Master’s in health informatics ranks No. 3


UIC’s online master’s degree in health informatics was ranked No. 3 in the country by Top Master’s in Healthcare Administration, an online resource for advanced degree-seeking students and professionals interested in health care management.

The program, offered by the College of Applied Health Sciences, was the first in the country to be accredited by the Commission on Accreditation for Health Informatics and Information Management Education. First offered in a traditional classroom format in 1992 as a six-course campus certificate, the health informatics program evolved into a Master of Science program in 2002 and later switched to a fully online platform in 2008 to better meet the needs of its students.

“The health informatics program has a long history of excellence in traditional and online education,” says Bo Fernhall, dean of the College of Applied Health Sciences.

“Not only do we have experienced faculty and world-class students, we also have a program that is very nimble and flexible to the rapidly evolving field, which is increasingly vital to clinical and operational decision-making in health care.”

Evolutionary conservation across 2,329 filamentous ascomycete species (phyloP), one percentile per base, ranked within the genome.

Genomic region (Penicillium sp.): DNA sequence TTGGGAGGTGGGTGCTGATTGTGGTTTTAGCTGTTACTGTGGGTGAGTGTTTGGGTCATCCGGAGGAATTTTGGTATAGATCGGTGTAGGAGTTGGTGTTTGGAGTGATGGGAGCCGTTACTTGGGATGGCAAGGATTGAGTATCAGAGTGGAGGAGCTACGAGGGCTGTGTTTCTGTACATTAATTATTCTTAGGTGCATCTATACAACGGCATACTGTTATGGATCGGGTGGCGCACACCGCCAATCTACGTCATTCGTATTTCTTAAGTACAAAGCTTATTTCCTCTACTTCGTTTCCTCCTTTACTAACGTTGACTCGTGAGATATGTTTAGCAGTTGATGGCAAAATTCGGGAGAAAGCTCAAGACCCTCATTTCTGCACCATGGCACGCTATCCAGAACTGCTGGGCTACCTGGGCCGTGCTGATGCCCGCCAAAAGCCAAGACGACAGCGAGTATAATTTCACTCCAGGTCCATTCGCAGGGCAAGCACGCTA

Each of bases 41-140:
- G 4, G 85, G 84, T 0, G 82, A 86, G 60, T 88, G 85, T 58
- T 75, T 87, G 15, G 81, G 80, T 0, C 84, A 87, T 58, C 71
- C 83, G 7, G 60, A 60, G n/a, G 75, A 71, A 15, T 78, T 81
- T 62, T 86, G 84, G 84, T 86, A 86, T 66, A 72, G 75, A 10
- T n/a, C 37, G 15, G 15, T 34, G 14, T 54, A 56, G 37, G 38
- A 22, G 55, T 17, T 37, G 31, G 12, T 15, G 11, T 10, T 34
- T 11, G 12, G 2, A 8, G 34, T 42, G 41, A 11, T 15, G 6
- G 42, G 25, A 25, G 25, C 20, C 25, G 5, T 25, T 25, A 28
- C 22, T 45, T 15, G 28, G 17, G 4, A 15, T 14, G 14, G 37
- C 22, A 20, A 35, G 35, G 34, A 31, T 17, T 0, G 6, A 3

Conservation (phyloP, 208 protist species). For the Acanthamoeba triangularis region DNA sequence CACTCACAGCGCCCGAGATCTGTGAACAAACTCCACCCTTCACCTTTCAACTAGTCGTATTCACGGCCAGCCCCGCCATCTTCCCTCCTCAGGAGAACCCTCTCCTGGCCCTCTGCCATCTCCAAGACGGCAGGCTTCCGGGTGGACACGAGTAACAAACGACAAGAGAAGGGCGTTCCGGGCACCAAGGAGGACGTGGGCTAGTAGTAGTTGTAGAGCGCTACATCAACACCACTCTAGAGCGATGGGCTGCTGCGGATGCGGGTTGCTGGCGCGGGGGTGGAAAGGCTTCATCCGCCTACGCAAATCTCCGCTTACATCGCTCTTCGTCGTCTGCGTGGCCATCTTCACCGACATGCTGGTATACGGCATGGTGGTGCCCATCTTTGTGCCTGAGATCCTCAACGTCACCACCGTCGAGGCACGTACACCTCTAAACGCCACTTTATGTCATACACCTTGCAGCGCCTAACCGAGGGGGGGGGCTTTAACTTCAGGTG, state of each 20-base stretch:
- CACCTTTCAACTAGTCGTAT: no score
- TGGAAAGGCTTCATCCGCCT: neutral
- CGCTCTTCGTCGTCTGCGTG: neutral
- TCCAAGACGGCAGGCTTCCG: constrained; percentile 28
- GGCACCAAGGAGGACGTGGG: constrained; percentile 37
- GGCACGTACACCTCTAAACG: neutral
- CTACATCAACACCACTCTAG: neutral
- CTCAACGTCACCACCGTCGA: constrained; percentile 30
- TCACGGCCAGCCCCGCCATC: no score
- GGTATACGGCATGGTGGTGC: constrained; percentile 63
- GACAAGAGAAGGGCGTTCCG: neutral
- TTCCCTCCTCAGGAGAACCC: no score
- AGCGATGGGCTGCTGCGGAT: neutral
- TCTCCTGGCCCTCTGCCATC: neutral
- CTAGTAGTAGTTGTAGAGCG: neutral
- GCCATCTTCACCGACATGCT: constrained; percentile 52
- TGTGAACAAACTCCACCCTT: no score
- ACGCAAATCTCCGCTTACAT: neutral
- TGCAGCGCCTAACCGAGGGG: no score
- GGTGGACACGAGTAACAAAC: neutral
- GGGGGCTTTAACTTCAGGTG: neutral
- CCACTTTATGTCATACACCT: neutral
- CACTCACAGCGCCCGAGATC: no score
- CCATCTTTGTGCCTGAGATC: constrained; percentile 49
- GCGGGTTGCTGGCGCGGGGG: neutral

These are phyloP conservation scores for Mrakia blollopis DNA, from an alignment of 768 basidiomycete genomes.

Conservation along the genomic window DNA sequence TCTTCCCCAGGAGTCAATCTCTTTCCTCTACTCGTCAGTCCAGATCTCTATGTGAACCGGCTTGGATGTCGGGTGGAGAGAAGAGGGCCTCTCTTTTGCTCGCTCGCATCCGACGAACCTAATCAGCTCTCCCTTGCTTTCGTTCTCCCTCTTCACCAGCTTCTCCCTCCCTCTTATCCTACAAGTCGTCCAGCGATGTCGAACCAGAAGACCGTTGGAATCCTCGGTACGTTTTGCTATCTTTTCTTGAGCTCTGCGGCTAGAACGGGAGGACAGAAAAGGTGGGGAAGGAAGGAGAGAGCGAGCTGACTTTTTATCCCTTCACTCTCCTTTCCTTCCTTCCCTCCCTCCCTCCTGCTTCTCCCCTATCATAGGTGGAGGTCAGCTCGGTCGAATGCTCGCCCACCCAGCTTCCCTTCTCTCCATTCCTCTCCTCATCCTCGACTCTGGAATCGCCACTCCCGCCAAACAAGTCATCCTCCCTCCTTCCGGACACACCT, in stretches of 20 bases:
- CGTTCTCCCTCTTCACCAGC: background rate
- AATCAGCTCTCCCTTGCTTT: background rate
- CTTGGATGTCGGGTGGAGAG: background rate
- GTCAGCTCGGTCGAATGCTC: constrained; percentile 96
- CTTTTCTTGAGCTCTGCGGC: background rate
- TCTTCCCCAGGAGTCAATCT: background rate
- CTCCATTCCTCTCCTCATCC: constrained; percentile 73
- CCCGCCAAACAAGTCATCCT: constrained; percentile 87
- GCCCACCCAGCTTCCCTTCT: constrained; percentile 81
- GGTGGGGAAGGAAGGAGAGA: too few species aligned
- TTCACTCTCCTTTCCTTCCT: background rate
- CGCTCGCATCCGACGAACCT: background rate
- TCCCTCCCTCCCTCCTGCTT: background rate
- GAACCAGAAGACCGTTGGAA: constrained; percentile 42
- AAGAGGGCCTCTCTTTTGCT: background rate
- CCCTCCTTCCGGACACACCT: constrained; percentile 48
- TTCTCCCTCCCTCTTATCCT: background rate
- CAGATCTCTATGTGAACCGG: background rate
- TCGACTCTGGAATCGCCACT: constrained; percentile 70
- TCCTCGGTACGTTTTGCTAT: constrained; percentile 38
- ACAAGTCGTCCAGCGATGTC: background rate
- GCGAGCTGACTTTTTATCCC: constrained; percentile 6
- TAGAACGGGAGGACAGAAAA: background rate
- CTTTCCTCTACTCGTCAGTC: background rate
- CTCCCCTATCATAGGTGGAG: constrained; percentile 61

Nearly 400 students are currently enrolled in the program, which has seen a significant increase in enrollment over the past decade and has contributed more than 500 alumni to work in the field. In 2016, the department launched a doctoral degree to expand the university’s capacity for research and to build health informatics knowledge.

Health informatics includes the practices of data collection, analysis and curation for application across a span of contexts in health care systems that include transformations between data, information and knowledge.

Mike Dieter, clinical assistant professor of biomedical and health information sciences and director of the health informatics program, said it provides the grounds for building theory from practice.

“As recently as 10 years ago, few health care organizations had explicit health informatics positions,” Dieter said. “Now, with increasingly large repositories of health data to provide information to stakeholders, including patients, organizations need experts who can manage and use that data effectively and meaningfully.”

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